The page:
People could develop Alzheimer’s disease in later life if they do not have sufficient levels of vitamin B12, according to new research.
Researchers found that the vitamin plays an important role in fighting off Alzheimer’s by reducing levels of homocysteine.
Homocysteine is an amino acid in the blood that is linked to the disease.
The study showed that people have varying levels of vitamin B12 in their blood, and that elderly people often have lower levels.
Foods rich in vitamin B12 include fish, meat and milk, meaning people on non-diary diets, and vegetarians, fall short of the sufficient amount.
For this reason, many people take vitamin B12 supplements.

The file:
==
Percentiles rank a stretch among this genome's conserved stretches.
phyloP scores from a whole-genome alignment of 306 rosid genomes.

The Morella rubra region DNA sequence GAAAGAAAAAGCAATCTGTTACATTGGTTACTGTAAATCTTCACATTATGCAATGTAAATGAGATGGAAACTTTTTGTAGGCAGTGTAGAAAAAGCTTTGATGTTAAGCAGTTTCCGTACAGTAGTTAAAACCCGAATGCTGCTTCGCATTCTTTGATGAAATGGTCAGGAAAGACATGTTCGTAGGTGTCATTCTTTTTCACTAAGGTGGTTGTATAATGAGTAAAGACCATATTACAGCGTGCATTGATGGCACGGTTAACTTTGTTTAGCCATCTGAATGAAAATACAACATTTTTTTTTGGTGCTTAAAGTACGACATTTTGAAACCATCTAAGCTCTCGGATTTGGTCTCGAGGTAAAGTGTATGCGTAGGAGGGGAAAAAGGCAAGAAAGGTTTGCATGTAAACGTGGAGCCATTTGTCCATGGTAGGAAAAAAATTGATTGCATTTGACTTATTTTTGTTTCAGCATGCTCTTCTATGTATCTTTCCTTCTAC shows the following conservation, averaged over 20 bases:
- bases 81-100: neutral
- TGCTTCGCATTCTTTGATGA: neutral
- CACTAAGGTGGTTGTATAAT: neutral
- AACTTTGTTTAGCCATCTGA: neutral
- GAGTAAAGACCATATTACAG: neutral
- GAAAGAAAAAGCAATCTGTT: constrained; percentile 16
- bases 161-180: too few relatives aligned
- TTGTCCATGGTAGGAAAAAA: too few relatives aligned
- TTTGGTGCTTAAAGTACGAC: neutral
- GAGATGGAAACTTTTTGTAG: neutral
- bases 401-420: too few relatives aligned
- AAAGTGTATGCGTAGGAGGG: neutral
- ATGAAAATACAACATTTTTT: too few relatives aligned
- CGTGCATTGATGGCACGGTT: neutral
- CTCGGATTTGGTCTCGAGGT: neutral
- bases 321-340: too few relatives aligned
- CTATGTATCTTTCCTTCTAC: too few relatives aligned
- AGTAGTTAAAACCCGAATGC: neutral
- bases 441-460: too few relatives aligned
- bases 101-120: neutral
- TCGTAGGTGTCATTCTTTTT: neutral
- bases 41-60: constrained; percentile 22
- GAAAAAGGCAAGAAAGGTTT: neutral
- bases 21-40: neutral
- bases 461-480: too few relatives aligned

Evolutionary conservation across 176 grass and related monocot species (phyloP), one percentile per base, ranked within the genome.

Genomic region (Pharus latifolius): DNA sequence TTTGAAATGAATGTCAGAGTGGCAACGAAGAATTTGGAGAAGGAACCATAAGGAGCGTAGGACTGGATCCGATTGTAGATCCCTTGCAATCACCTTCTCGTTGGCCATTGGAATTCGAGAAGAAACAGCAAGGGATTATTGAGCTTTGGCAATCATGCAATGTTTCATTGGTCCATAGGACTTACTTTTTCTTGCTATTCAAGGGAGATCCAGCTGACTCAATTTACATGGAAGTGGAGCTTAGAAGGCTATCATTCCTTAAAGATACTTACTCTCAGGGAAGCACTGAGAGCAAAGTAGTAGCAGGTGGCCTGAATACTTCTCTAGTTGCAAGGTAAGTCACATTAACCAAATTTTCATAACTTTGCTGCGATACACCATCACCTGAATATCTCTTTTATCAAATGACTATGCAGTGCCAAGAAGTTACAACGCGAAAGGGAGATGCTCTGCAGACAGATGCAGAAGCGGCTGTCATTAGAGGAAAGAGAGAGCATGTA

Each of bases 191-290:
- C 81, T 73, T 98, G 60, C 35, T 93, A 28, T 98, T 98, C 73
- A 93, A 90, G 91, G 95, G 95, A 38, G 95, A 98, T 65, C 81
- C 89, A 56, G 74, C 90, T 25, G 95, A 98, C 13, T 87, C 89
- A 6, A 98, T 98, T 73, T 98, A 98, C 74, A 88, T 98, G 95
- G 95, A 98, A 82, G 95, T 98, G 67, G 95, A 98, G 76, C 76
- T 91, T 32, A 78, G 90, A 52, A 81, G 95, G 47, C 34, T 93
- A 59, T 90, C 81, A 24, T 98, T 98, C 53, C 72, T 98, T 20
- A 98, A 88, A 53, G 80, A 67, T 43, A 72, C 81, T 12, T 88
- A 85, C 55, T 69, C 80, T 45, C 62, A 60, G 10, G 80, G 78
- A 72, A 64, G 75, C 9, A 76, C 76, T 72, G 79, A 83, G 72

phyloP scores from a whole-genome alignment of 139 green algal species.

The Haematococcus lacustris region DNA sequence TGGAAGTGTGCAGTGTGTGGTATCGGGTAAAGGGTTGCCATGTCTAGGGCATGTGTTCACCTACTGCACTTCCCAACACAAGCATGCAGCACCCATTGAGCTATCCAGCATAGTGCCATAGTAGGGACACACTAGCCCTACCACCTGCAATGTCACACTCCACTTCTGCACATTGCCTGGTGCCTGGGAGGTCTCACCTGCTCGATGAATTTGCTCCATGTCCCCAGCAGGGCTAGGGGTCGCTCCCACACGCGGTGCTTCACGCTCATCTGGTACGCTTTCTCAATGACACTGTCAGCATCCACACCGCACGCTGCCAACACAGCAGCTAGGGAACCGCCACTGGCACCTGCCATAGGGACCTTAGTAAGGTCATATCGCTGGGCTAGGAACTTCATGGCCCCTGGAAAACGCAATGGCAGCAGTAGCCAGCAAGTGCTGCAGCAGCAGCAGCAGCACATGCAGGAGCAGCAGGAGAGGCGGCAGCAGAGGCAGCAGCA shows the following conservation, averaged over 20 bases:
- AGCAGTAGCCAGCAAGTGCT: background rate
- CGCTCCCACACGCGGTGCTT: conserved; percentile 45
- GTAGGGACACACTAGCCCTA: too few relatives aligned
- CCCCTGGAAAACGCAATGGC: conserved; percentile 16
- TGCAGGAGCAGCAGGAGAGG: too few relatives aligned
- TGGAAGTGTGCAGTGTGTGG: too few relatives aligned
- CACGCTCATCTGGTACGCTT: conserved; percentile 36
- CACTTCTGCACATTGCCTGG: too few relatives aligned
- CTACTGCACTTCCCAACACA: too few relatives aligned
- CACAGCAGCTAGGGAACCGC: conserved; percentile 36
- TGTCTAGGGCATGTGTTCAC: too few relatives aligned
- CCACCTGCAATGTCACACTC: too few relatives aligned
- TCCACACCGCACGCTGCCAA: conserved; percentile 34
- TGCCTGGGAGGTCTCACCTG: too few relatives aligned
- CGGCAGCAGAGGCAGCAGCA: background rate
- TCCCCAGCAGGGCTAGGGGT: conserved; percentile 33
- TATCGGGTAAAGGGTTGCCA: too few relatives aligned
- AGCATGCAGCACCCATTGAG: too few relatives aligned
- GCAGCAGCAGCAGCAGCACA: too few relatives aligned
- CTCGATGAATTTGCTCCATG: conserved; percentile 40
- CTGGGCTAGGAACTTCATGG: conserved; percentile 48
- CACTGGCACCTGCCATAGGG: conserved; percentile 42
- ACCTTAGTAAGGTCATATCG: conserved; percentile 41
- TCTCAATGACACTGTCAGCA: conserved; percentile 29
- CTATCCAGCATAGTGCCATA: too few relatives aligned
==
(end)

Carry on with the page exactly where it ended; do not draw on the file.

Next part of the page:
The seven year study looked at blood samples taken from 271 Finnish people aged 65 to 79 who did not have Alzheimer’s or any other form of dementia at the outset.
Blood samples were tested for levels of homocysteine, B12, and the active portion of the vitamin, called holotranscobalamin.
Each tiny step-increase in homocysteine concentration raised the risk of Alzheimer’s by 16%.
But the risk was reduced by 2% every time levels of the active form of vitamin B12 went up.
Study author Dr Babak Hooshmand, from the Karolinska Institute in Stockholm, Sweden, whose findings are reported in the journal Neurology, said: “Low levels of vitamin B12 are surprisingly common in the elderly.
“However, the few studies that have investigated the usefulness of vitamin B12 supplements to reduce the risk of memory loss have had mixed results.”